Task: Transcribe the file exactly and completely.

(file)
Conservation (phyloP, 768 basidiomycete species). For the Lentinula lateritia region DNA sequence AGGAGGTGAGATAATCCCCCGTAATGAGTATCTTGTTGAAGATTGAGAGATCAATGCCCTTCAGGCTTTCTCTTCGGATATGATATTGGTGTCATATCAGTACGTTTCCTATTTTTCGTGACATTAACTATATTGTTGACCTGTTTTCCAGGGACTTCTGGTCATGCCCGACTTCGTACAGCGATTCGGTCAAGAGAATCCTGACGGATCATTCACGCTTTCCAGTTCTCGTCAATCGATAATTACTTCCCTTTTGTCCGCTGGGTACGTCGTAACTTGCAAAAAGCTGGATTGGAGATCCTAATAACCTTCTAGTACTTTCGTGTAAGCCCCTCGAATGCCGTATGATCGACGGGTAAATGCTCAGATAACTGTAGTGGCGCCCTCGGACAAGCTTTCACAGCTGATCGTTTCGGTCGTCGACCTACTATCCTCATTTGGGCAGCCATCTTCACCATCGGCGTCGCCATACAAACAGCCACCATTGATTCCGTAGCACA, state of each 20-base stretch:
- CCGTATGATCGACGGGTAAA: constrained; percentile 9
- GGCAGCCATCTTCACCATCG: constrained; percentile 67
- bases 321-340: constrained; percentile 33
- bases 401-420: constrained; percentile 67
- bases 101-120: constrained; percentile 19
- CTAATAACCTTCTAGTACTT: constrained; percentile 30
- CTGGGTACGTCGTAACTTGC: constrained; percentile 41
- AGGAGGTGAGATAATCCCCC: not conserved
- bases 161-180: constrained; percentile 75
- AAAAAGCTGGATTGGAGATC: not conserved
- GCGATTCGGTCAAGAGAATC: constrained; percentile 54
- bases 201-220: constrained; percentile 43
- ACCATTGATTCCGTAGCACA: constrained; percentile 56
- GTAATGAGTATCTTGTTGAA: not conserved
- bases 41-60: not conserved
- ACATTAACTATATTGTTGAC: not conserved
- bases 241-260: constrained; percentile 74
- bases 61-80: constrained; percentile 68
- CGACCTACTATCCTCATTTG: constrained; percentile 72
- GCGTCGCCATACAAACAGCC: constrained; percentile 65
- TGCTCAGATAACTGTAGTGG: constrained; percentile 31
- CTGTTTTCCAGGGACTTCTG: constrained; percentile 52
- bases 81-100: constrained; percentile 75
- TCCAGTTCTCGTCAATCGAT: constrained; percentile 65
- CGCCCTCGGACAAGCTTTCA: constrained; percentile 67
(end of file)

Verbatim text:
Conservation (phyloP, 768 basidiomycete species). For the Lentinula lateritia region DNA sequence AGGAGGTGAGATAATCCCCCGTAATGAGTATCTTGTTGAAGATTGAGAGATCAATGCCCTTCAGGCTTTCTCTTCGGATATGATATTGGTGTCATATCAGTACGTTTCCTATTTTTCGTGACATTAACTATATTGTTGACCTGTTTTCCAGGGACTTCTGGTCATGCCCGACTTCGTACAGCGATTCGGTCAAGAGAATCCTGACGGATCATTCACGCTTTCCAGTTCTCGTCAATCGATAATTACTTCCCTTTTGTCCGCTGGGTACGTCGTAACTTGCAAAAAGCTGGATTGGAGATCCTAATAACCTTCTAGTACTTTCGTGTAAGCCCCTCGAATGCCGTATGATCGACGGGTAAATGCTCAGATAACTGTAGTGGCGCCCTCGGACAAGCTTTCACAGCTGATCGTTTCGGTCGTCGACCTACTATCCTCATTTGGGCAGCCATCTTCACCATCGGCGTCGCCATACAAACAGCCACCATTGATTCCGTAGCACA, state of each 20-base stretch:
- CCGTATGATCGACGGGTAAA: constrained; percentile 9
- GGCAGCCATCTTCACCATCG: constrained; percentile 67
- bases 321-340: constrained; percentile 33
- bases 401-420: constrained; percentile 67
- bases 101-120: constrained; percentile 19
- CTAATAACCTTCTAGTACTT: constrained; percentile 30
- CTGGGTACGTCGTAACTTGC: constrained; percentile 41
- AGGAGGTGAGATAATCCCCC: not conserved
- bases 161-180: constrained; percentile 75
- AAAAAGCTGGATTGGAGATC: not conserved
- GCGATTCGGTCAAGAGAATC: constrained; percentile 54
- bases 201-220: constrained; percentile 43
- ACCATTGATTCCGTAGCACA: constrained; percentile 56
- GTAATGAGTATCTTGTTGAA: not conserved
- bases 41-60: not conserved
- ACATTAACTATATTGTTGAC: not conserved
- bases 241-260: constrained; percentile 74
- bases 61-80: constrained; percentile 68
- CGACCTACTATCCTCATTTG: constrained; percentile 72
- GCGTCGCCATACAAACAGCC: constrained; percentile 65
- TGCTCAGATAACTGTAGTGG: constrained; percentile 31
- CTGTTTTCCAGGGACTTCTG: constrained; percentile 52
- bases 81-100: constrained; percentile 75
- TCCAGTTCTCGTCAATCGAT: constrained; percentile 65
- CGCCCTCGGACAAGCTTTCA: constrained; percentile 67